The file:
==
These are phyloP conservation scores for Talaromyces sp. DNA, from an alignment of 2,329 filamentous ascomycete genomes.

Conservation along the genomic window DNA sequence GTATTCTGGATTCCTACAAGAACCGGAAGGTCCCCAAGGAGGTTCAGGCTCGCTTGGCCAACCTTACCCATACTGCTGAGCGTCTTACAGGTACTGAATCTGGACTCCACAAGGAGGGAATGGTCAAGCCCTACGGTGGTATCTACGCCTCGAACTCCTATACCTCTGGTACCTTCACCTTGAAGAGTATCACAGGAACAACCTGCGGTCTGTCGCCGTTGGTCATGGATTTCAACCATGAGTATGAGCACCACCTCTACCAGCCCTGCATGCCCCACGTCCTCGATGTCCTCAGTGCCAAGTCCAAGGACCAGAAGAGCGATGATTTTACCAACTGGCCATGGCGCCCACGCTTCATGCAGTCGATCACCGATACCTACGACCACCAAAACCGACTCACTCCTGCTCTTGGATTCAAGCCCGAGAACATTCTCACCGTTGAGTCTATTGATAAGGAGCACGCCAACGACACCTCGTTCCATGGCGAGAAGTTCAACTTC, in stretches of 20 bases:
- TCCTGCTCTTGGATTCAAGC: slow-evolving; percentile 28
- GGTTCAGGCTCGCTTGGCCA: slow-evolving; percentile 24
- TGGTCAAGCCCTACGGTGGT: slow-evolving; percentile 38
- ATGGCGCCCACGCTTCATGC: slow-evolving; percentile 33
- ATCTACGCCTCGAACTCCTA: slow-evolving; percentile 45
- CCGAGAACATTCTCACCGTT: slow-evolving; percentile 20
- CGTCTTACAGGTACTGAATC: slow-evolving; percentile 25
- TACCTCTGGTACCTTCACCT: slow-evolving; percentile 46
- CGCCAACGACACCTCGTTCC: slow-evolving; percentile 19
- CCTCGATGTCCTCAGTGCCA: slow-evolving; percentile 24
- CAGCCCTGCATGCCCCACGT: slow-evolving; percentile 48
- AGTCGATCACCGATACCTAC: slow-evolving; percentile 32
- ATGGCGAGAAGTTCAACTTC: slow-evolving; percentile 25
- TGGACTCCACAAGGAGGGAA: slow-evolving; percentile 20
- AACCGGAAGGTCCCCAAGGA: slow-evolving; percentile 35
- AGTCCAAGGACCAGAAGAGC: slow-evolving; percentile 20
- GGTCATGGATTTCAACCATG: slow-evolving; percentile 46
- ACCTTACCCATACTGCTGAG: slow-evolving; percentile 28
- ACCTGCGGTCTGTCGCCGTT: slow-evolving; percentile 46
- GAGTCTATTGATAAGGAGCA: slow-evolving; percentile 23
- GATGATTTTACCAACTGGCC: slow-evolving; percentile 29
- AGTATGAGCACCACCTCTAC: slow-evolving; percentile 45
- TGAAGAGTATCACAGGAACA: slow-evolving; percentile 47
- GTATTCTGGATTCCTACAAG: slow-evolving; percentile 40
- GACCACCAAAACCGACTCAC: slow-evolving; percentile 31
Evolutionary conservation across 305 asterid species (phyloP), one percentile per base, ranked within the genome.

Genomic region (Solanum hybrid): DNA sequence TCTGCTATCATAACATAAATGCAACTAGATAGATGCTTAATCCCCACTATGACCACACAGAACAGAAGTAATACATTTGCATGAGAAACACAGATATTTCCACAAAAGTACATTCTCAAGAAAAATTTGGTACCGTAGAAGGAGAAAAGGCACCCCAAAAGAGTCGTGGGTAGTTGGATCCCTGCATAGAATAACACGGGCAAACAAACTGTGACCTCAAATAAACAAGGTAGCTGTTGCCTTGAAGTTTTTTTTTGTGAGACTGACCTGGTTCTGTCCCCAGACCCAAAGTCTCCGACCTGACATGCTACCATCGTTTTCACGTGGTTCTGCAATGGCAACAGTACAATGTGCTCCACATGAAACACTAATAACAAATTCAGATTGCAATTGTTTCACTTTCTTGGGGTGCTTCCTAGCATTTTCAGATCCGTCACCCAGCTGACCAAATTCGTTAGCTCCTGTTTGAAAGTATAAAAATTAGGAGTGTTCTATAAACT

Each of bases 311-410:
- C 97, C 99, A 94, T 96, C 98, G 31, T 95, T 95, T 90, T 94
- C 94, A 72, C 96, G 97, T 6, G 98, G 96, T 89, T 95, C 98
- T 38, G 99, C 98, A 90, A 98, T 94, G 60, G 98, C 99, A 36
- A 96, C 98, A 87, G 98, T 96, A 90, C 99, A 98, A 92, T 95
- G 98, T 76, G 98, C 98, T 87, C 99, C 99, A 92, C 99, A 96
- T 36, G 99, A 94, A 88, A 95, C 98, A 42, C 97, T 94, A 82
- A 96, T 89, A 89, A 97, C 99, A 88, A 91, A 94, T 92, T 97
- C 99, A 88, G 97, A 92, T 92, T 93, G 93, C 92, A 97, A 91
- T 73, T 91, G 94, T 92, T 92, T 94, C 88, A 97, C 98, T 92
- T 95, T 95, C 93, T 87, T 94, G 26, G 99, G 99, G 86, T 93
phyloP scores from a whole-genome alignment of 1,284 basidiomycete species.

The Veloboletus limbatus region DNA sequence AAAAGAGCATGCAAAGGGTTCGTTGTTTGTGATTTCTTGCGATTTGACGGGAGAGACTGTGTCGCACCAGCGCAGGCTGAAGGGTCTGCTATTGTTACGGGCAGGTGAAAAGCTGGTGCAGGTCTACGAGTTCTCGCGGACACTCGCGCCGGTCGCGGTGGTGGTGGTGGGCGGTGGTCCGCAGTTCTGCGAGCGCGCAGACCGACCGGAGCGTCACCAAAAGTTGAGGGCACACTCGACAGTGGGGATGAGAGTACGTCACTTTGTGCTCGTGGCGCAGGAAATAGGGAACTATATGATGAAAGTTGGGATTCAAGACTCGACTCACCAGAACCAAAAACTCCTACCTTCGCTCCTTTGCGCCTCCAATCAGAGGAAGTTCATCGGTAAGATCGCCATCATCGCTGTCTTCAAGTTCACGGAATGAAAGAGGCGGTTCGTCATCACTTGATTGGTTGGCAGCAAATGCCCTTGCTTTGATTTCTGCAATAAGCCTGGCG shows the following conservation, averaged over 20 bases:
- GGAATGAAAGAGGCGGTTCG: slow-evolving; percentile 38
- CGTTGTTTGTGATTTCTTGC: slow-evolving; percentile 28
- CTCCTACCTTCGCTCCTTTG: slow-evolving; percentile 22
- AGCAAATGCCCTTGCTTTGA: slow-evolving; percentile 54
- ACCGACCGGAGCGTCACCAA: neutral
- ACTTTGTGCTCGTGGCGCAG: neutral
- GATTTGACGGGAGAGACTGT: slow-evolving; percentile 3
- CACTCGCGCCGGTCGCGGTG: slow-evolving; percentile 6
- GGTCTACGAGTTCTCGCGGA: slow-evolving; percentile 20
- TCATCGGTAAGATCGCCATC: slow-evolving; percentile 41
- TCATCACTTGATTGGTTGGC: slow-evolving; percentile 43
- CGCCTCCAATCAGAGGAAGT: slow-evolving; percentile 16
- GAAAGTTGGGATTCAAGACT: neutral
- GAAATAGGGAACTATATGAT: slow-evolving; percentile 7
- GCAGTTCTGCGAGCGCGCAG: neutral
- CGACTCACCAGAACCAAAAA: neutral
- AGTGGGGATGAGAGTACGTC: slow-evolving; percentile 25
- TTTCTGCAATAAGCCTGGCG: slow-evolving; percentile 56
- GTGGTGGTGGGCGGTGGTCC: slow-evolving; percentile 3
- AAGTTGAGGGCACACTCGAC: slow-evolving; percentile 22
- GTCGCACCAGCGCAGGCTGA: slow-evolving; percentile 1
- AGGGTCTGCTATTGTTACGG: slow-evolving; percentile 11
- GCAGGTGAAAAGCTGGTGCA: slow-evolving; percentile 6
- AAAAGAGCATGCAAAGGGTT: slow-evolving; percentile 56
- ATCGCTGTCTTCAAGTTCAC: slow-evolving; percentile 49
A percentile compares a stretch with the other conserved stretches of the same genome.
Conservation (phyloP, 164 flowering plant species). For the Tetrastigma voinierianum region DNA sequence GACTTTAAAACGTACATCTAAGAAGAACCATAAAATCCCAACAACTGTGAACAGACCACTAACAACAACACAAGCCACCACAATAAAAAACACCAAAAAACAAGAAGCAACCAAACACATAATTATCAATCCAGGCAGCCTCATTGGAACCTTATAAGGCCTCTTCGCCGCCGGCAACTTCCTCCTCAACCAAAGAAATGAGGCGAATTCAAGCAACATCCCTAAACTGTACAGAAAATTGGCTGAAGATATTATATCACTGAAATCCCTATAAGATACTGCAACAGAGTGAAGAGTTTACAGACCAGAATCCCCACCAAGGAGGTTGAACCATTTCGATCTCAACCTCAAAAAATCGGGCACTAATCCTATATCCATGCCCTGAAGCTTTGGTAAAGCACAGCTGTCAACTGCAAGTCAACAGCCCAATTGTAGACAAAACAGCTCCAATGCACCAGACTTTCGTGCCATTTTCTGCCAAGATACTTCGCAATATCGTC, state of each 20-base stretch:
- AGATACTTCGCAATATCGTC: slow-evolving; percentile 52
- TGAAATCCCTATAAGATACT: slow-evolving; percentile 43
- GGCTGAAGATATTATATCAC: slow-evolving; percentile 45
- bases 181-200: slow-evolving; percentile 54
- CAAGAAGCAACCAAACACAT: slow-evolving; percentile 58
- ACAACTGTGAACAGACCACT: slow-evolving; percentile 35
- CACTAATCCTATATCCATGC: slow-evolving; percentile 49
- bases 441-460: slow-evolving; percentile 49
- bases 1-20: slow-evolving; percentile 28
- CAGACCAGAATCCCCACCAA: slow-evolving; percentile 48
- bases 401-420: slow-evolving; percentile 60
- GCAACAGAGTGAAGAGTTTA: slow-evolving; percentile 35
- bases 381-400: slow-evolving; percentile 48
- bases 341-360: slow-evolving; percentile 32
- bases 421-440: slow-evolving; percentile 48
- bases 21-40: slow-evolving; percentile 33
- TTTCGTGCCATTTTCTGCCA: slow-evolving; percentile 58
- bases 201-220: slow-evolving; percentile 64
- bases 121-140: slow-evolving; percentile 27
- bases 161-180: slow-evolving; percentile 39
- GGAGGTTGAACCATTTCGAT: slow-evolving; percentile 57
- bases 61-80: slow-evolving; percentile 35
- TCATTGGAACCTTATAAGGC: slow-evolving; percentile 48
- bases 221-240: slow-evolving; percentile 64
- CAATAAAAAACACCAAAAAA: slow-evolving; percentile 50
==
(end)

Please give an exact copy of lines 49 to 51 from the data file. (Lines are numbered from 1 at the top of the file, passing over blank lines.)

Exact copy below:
- GATTTGACGGGAGAGACTGT: slow-evolving; percentile 3
- CACTCGCGCCGGTCGCGGTG: slow-evolving; percentile 6
- GGTCTACGAGTTCTCGCGGA: slow-evolving; percentile 20